One of the most respected Catholic theologians in the United States has been severely critiqued by the Vatican for one her most recent books. Margaret A. Farley, RSM, who teaches moral theology at Yale Divinity School, and has served as a mentor for generations of Catholic theologians, has been critiqued for her book Just Love: A Framework for Christian Sexual Ethics, published in 2006. Sister Margaret has served as past president of the Catholic Theological Society of America, and was also awarded (among her many awards) her peers' highest honor, the John Courtney Murray, SJ, Award. The Vatican's Congregation for the Doctrine of the Faith has condemned her book for its presentation of several topics: "Among the many errors and ambiguities in this book are its positions on masturbation, homosexual acts, homosexual unions, the indissolubility of marriage and the problem of divorce and remarriage," read the CDF's Notification.
The Vatican's Notification read, in part: "With this Notification, the Congregation for the Doctrine of the Faith expresses profound regret that a member of an Institute of Consecrated Life, Sr. Margaret A. Farley, R.S.M., affirms positions that are in direct contradiction with Catholic teaching in the field of sexual morality. The Congregation warns the faithful that her book Just Love: A Framework for Christian Sexual Ethics is not in conformity with the teaching of the Church. Consequently it cannot be used as a valid expression of Catholic teaching, either in counseling and formation, or in ecumenical and interreligious dialogue. Furthermore the Congregation wishes to encourage theologians to pursue the task of studying and teaching moral theology in full concord with the principles of Catholic doctrine." The full text of the Notification from the CDF is here.
Sister Margaret responded to the Notification in a statement released to NCR. "Although my responses to some particular sexual ethical questions do depart from some traditional Christian responses, I have tried to show that they nonetheless reflect a deep coherence with the central aims and insights of these theological and moral traditions. Whether through interpretation of biblical texts, or through an attempt to understand 'concrete reality' (an approach at the heart of 'natural law'), the fact that Christians (and others) have achieved new knowledge and deeper understanding of human embodiment and sexuality seems to require that we at least examine the possibility of development in sexual ethics. This is what my book, Just Love, is about."
In reviewing the book for America in 2006, the Boston College moral theologian Lisa Sowle Cahill wrote, "This long-awaited work by America’s leading Catholic feminist theological ethicist, Margaret A. Farley, is the product of years of experience, reflection, scholarship and wisdom. Just Love is decisively shaped by Farley’s longstanding interests in the sexual equality of women and men, and of gay and straight couples; and, more recently, in advocacy for people affected by AIDS, especially women in Africa. Just Love’s thesis is that justice is central to sexual morality, especially justice in the sense of respect for the real identity and needs of the other....As a theologian, Farley gives us a social ethic of sex that incorporates both the biblical 'option for the poor' and the orientation of Catholic social thought to the universal common good. As a feminist, she reminds Catholics that their tradition should make its global option for women more consistent, more explicit and more effective, especially in the areas of sex, motherhood, marriage and family."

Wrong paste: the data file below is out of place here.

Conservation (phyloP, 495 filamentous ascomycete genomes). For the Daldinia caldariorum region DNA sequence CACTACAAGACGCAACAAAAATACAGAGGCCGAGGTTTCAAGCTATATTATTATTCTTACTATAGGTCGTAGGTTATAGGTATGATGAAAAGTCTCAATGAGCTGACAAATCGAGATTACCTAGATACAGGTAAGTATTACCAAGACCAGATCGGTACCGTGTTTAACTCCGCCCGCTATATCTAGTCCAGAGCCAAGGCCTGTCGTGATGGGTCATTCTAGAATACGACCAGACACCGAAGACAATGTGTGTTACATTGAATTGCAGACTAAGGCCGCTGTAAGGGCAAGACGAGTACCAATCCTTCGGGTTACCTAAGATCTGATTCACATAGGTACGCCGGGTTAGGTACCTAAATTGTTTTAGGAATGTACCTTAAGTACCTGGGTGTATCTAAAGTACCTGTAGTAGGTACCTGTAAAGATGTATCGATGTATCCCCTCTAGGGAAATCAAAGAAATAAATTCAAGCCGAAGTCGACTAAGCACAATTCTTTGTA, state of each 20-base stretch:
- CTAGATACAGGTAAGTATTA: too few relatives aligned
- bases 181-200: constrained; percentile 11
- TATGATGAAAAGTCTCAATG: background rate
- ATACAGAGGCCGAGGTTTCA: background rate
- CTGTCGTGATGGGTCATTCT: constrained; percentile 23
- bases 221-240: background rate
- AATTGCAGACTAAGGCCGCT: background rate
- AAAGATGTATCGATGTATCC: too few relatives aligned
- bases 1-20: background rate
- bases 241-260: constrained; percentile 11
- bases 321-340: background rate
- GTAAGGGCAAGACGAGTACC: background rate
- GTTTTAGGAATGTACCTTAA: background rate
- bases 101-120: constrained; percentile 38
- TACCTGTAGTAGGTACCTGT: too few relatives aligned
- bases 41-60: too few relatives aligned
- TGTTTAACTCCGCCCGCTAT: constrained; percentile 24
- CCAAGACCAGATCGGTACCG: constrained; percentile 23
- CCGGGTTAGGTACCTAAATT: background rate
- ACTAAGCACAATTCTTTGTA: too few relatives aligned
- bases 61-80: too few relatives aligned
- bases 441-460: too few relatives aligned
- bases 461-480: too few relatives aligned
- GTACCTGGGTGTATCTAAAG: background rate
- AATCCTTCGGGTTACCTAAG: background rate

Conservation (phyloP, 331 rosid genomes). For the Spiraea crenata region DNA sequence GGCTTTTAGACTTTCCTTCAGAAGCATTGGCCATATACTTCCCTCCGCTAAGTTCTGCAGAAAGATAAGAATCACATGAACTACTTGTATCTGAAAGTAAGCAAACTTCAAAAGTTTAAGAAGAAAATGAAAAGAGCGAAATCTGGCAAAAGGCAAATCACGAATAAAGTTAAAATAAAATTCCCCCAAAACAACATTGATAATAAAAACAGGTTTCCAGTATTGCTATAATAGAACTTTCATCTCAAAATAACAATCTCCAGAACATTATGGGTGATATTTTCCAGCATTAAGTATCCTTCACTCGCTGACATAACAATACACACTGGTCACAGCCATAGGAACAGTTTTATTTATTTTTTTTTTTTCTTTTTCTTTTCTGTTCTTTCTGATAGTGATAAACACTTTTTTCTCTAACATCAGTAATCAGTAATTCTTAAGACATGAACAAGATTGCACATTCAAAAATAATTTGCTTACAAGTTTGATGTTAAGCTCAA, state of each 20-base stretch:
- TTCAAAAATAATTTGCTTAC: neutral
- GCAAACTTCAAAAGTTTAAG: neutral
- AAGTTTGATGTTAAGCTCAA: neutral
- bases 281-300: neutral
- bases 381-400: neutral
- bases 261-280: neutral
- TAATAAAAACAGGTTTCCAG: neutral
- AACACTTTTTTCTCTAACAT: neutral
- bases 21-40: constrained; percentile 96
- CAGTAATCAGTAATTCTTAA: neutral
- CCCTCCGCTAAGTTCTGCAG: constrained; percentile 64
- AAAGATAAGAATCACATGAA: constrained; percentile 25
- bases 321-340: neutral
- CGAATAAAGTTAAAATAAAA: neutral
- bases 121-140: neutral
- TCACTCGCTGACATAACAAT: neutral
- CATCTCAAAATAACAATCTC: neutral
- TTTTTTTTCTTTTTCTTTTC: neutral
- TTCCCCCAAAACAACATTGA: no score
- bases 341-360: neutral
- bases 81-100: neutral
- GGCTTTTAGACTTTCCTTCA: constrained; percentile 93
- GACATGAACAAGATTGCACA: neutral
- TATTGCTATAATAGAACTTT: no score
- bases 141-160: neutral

Margaret Farley is an immensely well respected theologian and scholar, and is a revered mentor for many Catholic theologians. It would be difficult to overstate her influence in the field of sexual ethics, or the esteem in which she is held by her colleagues. With this stinging critique, the Vatican has again signaled its concern about theologians writing about sexual morality. This Notification will certainly sadden Sister Margaret's many colleagues, her generations of students, and those many Catholics who have profited by her decades of reflection on the faith. It will also, inevitably, raise strong emotions among those who already feel buffeted by the Vatican's Apostolic Visitation of Catholic sisters in the US, and its intervention into the LCWR